The nuclear envelope (NE) is critical for numerous fundamental cellular functions, and mutations in several NE constituents can lead to a heterogeneous spectrum of diseases. We used proximity biotinylation to uncover new constituents of the inner nuclear membrane (INM) by comparative BioID analysis of lamin A, Sun2 and a minimal INM-targeting motif. These studies identify vaccinia-related kinase-2 (VRK2) as a candidate constituent of the INM. The transmembrane VRK2A isoform is retained at the NE by association with A-type lamins. Furthermore, VRK2A physically interacts with A-type, but not B-type, lamins. Finally, we show that VRK2 phosphorylates barrier to autointegration factor (BAF), a small and highly dynamic chromatin-binding protein, which has roles including NE reassembly, cell cycle, and chromatin organization in cells, and subtly alters its nuclear mobility. Together these findings support the value of using BioID to identify unrecognized constituents of distinct subcellular compartments refractory to biochemical isolation and reveal VRK2A as a transmembrane kinase in the NE that regulates BAF.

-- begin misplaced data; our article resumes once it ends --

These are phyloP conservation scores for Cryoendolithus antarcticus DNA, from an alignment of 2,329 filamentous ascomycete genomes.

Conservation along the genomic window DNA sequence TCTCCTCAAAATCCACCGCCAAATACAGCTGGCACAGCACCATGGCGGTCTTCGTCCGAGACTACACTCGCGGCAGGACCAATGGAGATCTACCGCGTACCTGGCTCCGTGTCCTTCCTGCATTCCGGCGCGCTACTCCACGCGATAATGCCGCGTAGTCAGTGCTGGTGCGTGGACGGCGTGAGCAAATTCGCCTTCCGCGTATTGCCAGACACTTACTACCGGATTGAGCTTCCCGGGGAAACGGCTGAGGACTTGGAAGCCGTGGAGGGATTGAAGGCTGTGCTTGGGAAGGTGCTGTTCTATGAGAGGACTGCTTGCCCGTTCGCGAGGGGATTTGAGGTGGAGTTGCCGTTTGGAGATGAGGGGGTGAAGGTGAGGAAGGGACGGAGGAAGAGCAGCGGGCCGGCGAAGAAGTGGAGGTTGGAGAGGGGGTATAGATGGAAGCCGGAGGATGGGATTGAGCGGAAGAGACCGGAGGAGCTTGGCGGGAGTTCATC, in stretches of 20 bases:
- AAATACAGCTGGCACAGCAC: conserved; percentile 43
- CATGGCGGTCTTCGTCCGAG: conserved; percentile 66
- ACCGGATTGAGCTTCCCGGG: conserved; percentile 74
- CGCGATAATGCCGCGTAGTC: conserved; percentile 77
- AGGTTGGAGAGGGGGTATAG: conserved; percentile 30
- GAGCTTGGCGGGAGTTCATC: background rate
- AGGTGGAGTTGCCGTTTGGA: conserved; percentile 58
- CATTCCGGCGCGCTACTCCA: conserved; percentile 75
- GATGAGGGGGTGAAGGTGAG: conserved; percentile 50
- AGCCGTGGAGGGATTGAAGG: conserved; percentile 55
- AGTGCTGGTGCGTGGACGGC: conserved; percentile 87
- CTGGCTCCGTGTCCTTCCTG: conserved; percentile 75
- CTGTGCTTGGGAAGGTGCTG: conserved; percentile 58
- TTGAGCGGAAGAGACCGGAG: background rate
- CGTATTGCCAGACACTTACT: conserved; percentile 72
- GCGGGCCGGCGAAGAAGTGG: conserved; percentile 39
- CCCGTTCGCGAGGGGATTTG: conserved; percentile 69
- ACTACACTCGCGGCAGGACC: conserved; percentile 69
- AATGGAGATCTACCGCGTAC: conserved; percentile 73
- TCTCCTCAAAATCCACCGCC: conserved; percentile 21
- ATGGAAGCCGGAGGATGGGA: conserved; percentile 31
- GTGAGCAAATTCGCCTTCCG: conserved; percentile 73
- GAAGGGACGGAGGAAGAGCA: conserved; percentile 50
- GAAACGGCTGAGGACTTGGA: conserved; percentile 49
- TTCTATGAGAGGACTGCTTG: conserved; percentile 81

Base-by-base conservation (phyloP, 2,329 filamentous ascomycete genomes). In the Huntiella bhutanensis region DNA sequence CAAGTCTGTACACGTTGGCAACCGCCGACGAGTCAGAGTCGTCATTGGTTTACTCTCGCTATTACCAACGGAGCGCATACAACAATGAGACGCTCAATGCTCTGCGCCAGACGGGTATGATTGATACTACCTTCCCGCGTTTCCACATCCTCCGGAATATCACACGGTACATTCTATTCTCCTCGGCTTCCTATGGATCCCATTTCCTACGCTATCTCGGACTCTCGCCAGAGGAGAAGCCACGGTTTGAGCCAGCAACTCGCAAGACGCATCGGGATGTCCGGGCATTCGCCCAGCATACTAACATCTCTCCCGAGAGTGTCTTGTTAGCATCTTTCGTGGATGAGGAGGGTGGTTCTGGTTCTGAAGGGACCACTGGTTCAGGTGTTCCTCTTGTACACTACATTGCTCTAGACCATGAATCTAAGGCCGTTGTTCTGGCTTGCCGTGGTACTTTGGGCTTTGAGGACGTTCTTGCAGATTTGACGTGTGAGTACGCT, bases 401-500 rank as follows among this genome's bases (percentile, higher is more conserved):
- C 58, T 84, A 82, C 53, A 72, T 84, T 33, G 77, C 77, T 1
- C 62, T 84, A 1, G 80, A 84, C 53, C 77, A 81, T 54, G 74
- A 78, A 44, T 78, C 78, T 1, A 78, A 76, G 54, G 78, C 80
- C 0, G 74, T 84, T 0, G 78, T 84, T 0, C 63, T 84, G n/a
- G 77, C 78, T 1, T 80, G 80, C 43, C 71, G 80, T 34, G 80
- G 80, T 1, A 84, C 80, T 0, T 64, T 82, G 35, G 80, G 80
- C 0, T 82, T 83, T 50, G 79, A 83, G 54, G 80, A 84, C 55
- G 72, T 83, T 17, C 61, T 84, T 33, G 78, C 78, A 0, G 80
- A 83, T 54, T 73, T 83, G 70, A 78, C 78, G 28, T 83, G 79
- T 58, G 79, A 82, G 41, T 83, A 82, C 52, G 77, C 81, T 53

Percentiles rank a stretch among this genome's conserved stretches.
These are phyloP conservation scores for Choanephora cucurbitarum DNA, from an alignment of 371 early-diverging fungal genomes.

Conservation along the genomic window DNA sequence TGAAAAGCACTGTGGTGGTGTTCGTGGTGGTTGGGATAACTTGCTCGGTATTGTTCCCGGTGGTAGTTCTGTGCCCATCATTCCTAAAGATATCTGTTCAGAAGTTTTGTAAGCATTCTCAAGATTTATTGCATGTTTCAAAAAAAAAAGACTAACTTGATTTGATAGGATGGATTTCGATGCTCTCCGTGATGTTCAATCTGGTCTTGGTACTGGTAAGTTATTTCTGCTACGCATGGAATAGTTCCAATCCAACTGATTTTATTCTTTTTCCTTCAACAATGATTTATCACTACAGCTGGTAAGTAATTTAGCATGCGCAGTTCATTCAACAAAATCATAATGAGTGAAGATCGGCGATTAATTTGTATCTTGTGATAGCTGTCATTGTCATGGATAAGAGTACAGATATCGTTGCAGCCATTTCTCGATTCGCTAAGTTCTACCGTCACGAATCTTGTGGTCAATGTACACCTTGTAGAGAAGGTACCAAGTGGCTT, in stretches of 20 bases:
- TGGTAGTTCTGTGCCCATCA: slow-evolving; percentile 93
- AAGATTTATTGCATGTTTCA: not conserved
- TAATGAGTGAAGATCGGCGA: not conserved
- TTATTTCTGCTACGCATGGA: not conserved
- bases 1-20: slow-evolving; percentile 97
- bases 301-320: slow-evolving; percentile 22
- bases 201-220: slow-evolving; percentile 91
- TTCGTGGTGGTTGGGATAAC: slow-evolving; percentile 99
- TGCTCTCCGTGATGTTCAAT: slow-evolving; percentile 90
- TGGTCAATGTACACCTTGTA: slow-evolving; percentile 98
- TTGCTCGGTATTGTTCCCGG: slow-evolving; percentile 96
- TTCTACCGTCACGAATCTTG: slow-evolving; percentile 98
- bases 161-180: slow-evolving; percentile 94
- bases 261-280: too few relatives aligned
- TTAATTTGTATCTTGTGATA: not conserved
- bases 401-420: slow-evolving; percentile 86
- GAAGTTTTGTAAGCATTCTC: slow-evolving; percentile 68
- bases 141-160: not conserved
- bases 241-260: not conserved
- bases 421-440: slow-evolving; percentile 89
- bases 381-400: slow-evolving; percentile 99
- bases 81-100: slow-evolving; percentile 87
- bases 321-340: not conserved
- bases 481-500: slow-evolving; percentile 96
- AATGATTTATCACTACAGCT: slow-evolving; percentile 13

© 2017 Birendra KC et al. This article is distributed by The American Society for Cell Biology under license from the author(s). Two months after publication it is available to the public under an Attribution–Noncommercial–Share Alike 3.0 Unported Creative Commons License (http://creativecommons.org/licenses/by-nc-sa/3.0).